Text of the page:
Pilates Classical Repertoire
What is the Classical Pilates Repertoire?
I often get asked what the difference is between the classical and dynamic Pilates. With the ever popular dynamic Pilates workout people are often confused unsure which Pilates method they should be doing. Firstly, lets briefly look at what Pilates is and how it became what it is today. Then I will explain the different styles.
Joseph Pilates, the creator of Pilates exercise developed a series of hundreds of exercises throughout his lifetime. These exercises comprise the classical Pilates repertoire. The original Pilates repertoire is taught in a specific order, which consists of various levels and follows the set of principles laid out by Joseph Pilates. Pilates exercise as a mind/body-type of exercise forged by it principles: Breathing, Concentration, Control, Precision and Fluidity.
Classical Pilates Uniqueness “Control, Concentration, Control, Precision, Fluidity”
Classical Pilates follows a set methodology, and like any other discipline, it takes time and skill to master the technique and learn the exercises. It’s basic premise is body control and movement. The movement flows without holding positions against a timer.
The levels in classical Pilates are set according to the exercises, their complexity and coordination difficulty. Therefore, showing up to an intermediate level class first time, would be like showing up to an intermediate golf, tennis or karate or ballet class. Especially, because the more advanced exercises are much more complex in movement patterns. Advanced classical Pilates exercises are multi-planar, athletically derived, difficult to execute and very choreographed.
Technique is Paramount
In the classical Pilates method technique is cardinal. most importantly, you are expected to execute it with precision and concentration in order to achieve total mind-body control. Moreover, classical Pilates is actually dynamic in essence. The intensity increases and the flow intensifies as you progress to the advanced classical Pilates exercises. Certainly, you’re able to recruit more muscle groups and achieve greater control of your body, which in turn allows you to execute more difficult movements with greater precision.
The classical Pilates Repertoire is constructed from the classical Pilates floor repertoire and most exercises can be performed in every Pilates piece of equipment, such as the Cadillac, Stability Chair and barrels.
Classical Pilates has evolved throughout the years. Since Mr Pilates’ death, contemporary methods, such as STOTT PILATES® have emerged. Contemporary method STOTT PILATES® is based on modern principles of exercise science and rehabilitation. STOTT PILATES® draws on proven and accepted practices in sports science and evidence based rehabilitation while preserving the original repertoire created by the late Joseph Pilates.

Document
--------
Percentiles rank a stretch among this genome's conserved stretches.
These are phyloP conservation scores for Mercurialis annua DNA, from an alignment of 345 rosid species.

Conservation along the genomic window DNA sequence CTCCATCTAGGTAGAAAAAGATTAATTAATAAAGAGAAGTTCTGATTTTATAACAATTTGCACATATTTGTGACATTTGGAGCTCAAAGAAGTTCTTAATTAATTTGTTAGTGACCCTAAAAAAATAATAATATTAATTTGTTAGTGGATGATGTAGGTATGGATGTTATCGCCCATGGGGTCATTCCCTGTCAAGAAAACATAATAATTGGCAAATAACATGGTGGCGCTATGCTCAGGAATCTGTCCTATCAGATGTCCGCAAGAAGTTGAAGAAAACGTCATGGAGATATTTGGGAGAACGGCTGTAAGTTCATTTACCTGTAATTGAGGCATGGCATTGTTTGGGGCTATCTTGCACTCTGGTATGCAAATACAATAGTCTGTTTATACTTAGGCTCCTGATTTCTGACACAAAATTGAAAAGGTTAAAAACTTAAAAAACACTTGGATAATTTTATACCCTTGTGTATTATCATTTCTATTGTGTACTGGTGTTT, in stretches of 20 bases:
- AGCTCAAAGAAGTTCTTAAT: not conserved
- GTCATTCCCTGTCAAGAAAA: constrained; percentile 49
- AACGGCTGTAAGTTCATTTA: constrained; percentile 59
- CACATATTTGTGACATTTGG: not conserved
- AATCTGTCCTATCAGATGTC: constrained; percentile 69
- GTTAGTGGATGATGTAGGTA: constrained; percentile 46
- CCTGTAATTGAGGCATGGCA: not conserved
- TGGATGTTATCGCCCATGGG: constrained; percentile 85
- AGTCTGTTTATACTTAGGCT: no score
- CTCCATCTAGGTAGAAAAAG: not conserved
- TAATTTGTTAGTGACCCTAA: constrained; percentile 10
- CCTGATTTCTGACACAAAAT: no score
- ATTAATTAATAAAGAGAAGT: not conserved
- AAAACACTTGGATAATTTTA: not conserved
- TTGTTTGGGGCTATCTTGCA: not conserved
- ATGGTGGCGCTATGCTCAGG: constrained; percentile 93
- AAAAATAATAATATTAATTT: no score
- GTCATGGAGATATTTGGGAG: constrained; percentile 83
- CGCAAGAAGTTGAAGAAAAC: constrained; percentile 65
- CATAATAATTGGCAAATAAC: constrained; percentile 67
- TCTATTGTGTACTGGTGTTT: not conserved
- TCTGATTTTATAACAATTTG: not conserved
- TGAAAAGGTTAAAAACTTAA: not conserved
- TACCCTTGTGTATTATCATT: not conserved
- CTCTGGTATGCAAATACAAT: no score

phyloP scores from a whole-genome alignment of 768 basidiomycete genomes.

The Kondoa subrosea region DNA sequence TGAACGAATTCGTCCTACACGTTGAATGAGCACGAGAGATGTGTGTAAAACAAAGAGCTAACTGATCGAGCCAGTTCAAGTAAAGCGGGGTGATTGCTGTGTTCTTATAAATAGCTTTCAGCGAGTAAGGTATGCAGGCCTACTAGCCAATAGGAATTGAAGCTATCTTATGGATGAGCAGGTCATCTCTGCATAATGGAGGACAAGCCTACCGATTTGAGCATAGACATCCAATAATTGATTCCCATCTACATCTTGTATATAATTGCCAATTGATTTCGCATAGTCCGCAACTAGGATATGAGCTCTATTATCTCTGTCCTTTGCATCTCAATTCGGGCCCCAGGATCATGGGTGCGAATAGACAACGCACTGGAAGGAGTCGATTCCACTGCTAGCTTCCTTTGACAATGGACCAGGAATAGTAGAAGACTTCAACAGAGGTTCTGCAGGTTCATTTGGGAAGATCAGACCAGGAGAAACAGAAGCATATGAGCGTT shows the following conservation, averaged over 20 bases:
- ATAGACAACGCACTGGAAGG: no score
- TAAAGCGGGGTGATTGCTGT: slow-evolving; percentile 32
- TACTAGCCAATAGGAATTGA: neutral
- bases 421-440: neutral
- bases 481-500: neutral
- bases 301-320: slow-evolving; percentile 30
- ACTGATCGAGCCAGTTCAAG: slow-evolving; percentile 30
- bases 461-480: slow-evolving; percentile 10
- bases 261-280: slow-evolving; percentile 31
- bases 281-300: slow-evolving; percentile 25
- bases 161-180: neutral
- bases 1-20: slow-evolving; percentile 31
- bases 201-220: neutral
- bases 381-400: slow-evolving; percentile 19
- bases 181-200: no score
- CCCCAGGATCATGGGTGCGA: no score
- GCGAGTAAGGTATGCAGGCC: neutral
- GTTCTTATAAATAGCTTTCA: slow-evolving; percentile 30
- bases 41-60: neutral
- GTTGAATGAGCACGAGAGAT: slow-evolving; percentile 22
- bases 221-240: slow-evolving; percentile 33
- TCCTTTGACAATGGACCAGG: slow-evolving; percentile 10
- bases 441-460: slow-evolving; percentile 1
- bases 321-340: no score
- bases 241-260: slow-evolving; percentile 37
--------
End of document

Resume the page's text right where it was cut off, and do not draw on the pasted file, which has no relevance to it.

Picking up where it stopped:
What is Dynamic Pilates?
Dynamic Pilates is a fitness oriented workout on the reformer inspired in classical Pilates. In contrast, its emphasis is on the duration of the exercise, intensity of the movement and targets the larger muscle group. Although the exercises are inspired on the original Pilates exercises,the workout promises to make you to sweat, lose weight, build strength quickly on the reformer. Neither the original Pilates principles nor the contemporary basic principles are required or taught in dynamic Pilates.
Dynamic Pilates does not follow a set order of the Pilates classical repertoire. The workout fluctuates from instructor to instructor and from studio to studio depending on who is teaching. On the other hand, classical Pilates is roughly the same all over the world.
Progression levels in dynamic Pilates are achieved by adding more repetitions, holding positions for longer periods, adding more resistance or reducing the loads on an unstable carriage and using some small weights. Dynamic Pilates will assure to get you to feel that burn in a circuit-style workout without lifting heavy weights, but on a reformer. However, many forms of exercise can deliver the same outcomes.
Spring tension is not like conventional weight training
In classical Pilates adding more spring tension on the reformer does not necessarily mean that the exercise will be more difficult. In fact many exercises are more challenging with less tension. This is because there carriage moves and becomes more unstable. Thus, spring tension is treated differently than conventional weight training.
All things considered, both styles can be good. You must decide what its good for you depending on your fitness goals, musculoskeletal needs and more importantly, your personal taste. Moreover, it greatly depends on the teacher, it’s qualifications, experience and knowledge.
If you are interested in “intelligent Classical Pilates” train with the best. Core Kensington incorporates modern principles in sports medicine and rehabilitation through the STOTT PILATES® method.
Blog written by Carlo Yanez
Registered Osteopath B.A.(Hons.), B.Ost.(Hons)
Fully certified STOTT PILATES® Instructor